Anchorage entrepreneur sees value in Kenai salmon fishery waste

April 28, 2011 

JOSEPH ROBERTIA / REDOUBT REPORTER PHOTO

For years, leftovers from the western Kenai Peninsula commercial salmon fishery -- heads, spines and guts -- have been dumped back into Cook Inlet after being ground up. An Anchorage-based company is hoping to put an end to the practice. Its president told The Redoubt Reporter he has contracts with three of the four major local processors to recycle their fish waste.

"With cattle, pork and chickens, they use every part of the animal for something, and we should be doing the same thing with salmon. We should be working toward full-utilization technology, and this is a step in that direction," said Patrick Simpson, president of Scientific Fishery Systems Inc., an Anchorage-based business that has leased space at Kenai Landing for the summer season as part of a two-fold project to reduce the impact of fish-waste disposal practices, while simultaneously creating economic value. ...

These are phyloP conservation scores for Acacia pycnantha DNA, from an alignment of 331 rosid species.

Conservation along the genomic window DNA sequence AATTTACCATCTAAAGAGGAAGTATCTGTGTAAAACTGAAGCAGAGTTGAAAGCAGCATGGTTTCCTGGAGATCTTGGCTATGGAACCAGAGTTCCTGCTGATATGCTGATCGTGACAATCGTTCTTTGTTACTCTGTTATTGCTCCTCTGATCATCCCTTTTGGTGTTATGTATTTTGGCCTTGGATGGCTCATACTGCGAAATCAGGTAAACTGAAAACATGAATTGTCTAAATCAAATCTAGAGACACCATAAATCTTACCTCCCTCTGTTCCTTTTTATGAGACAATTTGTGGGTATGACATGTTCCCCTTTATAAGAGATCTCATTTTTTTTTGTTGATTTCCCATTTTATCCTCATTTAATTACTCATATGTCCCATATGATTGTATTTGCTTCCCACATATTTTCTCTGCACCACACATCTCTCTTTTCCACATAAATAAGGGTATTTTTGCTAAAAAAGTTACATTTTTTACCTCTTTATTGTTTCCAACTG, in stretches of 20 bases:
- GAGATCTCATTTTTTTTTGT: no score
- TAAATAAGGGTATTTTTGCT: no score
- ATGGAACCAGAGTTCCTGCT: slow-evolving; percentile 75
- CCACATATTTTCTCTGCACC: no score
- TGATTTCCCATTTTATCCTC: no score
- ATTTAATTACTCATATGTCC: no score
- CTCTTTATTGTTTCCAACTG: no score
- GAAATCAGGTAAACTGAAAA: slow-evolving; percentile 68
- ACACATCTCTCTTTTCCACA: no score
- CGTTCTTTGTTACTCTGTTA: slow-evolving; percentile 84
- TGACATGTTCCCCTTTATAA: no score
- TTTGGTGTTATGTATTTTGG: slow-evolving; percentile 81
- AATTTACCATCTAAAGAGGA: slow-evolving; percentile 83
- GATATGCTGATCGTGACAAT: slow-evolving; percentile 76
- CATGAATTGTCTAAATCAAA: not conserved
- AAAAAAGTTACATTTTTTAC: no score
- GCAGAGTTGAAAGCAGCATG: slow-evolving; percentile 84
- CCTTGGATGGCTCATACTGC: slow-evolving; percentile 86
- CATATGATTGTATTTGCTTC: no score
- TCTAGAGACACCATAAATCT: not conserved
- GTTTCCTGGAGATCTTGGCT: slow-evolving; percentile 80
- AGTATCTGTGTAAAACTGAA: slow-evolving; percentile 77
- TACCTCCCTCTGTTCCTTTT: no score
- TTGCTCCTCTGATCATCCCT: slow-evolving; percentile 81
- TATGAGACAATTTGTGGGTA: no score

Simpson was in Kenai last week to oversee the assembly of the extraction equipment, leased from Alaska Marine Nutrition Co., which will be used to process the heads, primarily into human-grade fish oil for sale to nutritional supplementation markets in the Lower 48.

Water remaining after the salmon parts are processed will be discharged into the Kenai River, and solids will be frozen for sale to dog food makers. Simpson hopes to eventually expand into byproducts of non-salmon fisheries.

Read more at The Redoubt Reporter.

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